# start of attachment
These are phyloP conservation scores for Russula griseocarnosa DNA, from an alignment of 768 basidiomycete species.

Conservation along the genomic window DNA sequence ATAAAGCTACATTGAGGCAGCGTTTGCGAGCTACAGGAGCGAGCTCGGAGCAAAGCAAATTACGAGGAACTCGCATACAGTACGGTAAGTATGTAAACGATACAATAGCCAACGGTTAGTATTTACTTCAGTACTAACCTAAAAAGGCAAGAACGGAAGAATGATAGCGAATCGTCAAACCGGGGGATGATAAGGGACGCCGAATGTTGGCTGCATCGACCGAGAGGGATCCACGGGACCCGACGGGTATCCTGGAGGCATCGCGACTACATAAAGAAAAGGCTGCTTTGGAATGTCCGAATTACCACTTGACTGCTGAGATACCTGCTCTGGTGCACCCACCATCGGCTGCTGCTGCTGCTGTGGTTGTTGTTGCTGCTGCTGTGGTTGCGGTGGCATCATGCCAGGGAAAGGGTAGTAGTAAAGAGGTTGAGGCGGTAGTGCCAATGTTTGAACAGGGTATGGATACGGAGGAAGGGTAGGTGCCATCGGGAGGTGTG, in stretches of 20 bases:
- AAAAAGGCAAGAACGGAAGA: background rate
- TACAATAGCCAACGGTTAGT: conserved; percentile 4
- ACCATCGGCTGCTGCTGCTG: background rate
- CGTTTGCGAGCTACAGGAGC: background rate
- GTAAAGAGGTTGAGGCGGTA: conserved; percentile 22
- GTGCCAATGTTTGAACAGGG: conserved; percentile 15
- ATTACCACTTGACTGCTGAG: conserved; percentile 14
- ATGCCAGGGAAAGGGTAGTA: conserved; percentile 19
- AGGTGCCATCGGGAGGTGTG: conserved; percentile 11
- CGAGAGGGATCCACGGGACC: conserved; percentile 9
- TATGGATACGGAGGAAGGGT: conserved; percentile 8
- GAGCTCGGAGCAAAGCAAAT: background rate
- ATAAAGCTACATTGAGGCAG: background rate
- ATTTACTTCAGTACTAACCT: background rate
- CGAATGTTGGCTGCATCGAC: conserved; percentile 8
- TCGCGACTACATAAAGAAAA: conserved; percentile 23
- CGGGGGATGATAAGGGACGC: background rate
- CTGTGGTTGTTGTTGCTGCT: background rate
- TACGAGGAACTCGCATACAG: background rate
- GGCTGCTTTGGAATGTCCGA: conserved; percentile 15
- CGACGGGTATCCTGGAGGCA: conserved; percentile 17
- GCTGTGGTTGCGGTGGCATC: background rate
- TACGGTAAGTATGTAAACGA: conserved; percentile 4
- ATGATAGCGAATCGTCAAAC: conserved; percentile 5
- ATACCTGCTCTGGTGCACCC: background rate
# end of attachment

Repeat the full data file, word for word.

These are phyloP conservation scores for Russula griseocarnosa DNA, from an alignment of 768 basidiomycete species.

Conservation along the genomic window DNA sequence ATAAAGCTACATTGAGGCAGCGTTTGCGAGCTACAGGAGCGAGCTCGGAGCAAAGCAAATTACGAGGAACTCGCATACAGTACGGTAAGTATGTAAACGATACAATAGCCAACGGTTAGTATTTACTTCAGTACTAACCTAAAAAGGCAAGAACGGAAGAATGATAGCGAATCGTCAAACCGGGGGATGATAAGGGACGCCGAATGTTGGCTGCATCGACCGAGAGGGATCCACGGGACCCGACGGGTATCCTGGAGGCATCGCGACTACATAAAGAAAAGGCTGCTTTGGAATGTCCGAATTACCACTTGACTGCTGAGATACCTGCTCTGGTGCACCCACCATCGGCTGCTGCTGCTGCTGTGGTTGTTGTTGCTGCTGCTGTGGTTGCGGTGGCATCATGCCAGGGAAAGGGTAGTAGTAAAGAGGTTGAGGCGGTAGTGCCAATGTTTGAACAGGGTATGGATACGGAGGAAGGGTAGGTGCCATCGGGAGGTGTG, in stretches of 20 bases:
- AAAAAGGCAAGAACGGAAGA: background rate
- TACAATAGCCAACGGTTAGT: conserved; percentile 4
- ACCATCGGCTGCTGCTGCTG: background rate
- CGTTTGCGAGCTACAGGAGC: background rate
- GTAAAGAGGTTGAGGCGGTA: conserved; percentile 22
- GTGCCAATGTTTGAACAGGG: conserved; percentile 15
- ATTACCACTTGACTGCTGAG: conserved; percentile 14
- ATGCCAGGGAAAGGGTAGTA: conserved; percentile 19
- AGGTGCCATCGGGAGGTGTG: conserved; percentile 11
- CGAGAGGGATCCACGGGACC: conserved; percentile 9
- TATGGATACGGAGGAAGGGT: conserved; percentile 8
- GAGCTCGGAGCAAAGCAAAT: background rate
- ATAAAGCTACATTGAGGCAG: background rate
- ATTTACTTCAGTACTAACCT: background rate
- CGAATGTTGGCTGCATCGAC: conserved; percentile 8
- TCGCGACTACATAAAGAAAA: conserved; percentile 23
- CGGGGGATGATAAGGGACGC: background rate
- CTGTGGTTGTTGTTGCTGCT: background rate
- TACGAGGAACTCGCATACAG: background rate
- GGCTGCTTTGGAATGTCCGA: conserved; percentile 15
- CGACGGGTATCCTGGAGGCA: conserved; percentile 17
- GCTGTGGTTGCGGTGGCATC: background rate
- TACGGTAAGTATGTAAACGA: conserved; percentile 4
- ATGATAGCGAATCGTCAAAC: conserved; percentile 5
- ATACCTGCTCTGGTGCACCC: background rate